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X-Ray Baggage Scanners
(Chapter 3   Metal Detection, Continued)

Procedures for the operator

The actual operation of an x-ray baggage scanner is straightforward. Vendors will provide recommended procedures for operating their specific equipment, and each school will probably tailor this for its own environment. However, as with the radiologist who examines medical x-rays, the challenging part of operating x-ray equipment for weapon detection is knowing what to look for. The untrained or disinterested operator can negate any possible benefit that could be gained in a weapon detection program.

Exhibit 3.13The TV monitor that displays the black-and-white x-ray images of baggage it is scanning can usually be used in the positive or negative, i.e., solid objects can be displayed as light or dark objects. There are two types of color systems on the market. There are colorized single-energy (one radiation source) systems in which the color is arbitrarily assigned based on the level of energy transmitted. The second type is a dual-energy (two radiation sources) system that assigns color based on the effective Z-number of the material. The first type is inexpensive but adds no useful information to the display. The second type adds useful information but would normally be cost-prohibitive for most schools (exhibit 3.13).

Some general guidelines for the operator of an x-ray detector are:

  • The different models of x-ray detectors utilize various techniques and angles for transmitting the radiation and receiving it on its sensors. Your vendor will inform you as to the best orientation for items being scanned by your equipment. For example, for an x-ray detector that uses a fan-shaped beam emanating from the top of the equipment's interior in a downward direction, the vendor will give instructions similar to:
    Do not put a bag down on a conveyer belt such that the images captured will be of the narrowest perspective of the bag. Lay the bag down on its widest side to allow the x rays to penetrate the least amount of material. Be careful that no part of the bag is outside the zone of detection, which is generally defined by the width of the conveyor belt that is used.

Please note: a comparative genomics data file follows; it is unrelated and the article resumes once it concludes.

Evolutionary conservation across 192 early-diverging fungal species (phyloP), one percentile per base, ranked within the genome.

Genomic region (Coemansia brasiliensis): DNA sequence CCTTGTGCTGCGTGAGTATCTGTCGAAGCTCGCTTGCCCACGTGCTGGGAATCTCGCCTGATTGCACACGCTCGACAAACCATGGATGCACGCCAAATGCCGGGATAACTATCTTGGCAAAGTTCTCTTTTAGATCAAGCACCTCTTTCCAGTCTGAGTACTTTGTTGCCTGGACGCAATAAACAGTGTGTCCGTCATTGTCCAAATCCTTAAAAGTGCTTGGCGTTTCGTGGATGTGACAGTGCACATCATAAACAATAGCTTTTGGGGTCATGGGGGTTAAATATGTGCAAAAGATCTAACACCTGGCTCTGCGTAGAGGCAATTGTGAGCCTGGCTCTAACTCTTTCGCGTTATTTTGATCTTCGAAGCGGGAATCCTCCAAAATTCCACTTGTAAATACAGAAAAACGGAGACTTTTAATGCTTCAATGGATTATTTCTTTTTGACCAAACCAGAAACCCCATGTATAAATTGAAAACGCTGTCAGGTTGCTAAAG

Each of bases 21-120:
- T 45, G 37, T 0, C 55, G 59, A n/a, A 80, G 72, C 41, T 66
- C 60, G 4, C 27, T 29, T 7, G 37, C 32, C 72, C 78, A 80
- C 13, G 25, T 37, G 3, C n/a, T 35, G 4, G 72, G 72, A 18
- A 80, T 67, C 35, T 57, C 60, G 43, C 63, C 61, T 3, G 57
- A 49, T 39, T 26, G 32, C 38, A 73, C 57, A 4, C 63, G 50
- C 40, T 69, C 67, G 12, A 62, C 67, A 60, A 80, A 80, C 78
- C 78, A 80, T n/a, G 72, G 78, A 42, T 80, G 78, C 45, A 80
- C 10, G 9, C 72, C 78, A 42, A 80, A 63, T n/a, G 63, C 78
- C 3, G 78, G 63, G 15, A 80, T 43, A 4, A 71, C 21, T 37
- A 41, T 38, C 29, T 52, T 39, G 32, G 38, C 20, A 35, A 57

• What you are looking for is a solid dark object (if display is set this way) that could be a weapon, part of a weapon, or hiding a weapon. A best case scenario (for the operator) is a revolver that is lying on its side so that its shape is obvious. The same is true for a knife of substantial size if it is lying on its flat side. What becomes difficult, and where most operator training and judgment come into play, is when a weapon is in a different orientation so that it is viewed from the top, bottom, or back of the weapon. A revolver will generally still have a revolver shape that reveals its cartridge. An automatic weapon viewed from the top, however, will produce an image that is an innocuous rectangle 4 inches or more in length. (Keep in mind that there are some weapons available today such that the length is less than 3 inches.) An automatic or semiautomatic weapon viewed from the back is an even smaller rectangle. And, unfortunately, a knife can be very difficult to detect if it is made of any material other than metal.
  • Clutter occurs where several dark items are grouped together in an x-ray image, such that the actual size and shape of each item cannot be reasonably determined. More often than not, clutter is the cause of manual searches in weapon detection programs.
  • Surprisingly, band instruments can usually be put through an x-ray machine successfully; the normal thinness of the metal of most instruments will allow the x-ray detector to see within and behind the instrument for any hidden weapon. The school should screen all of the different types of instruments beforehand to determine if any of the instruments (or their cases) will be a problem for the x-ray detector.
  • When in doubt about an object in a bag, investigate!

     



    Research Report:   The Appropriate and Effective Use of Security Technologies in U.S. Schools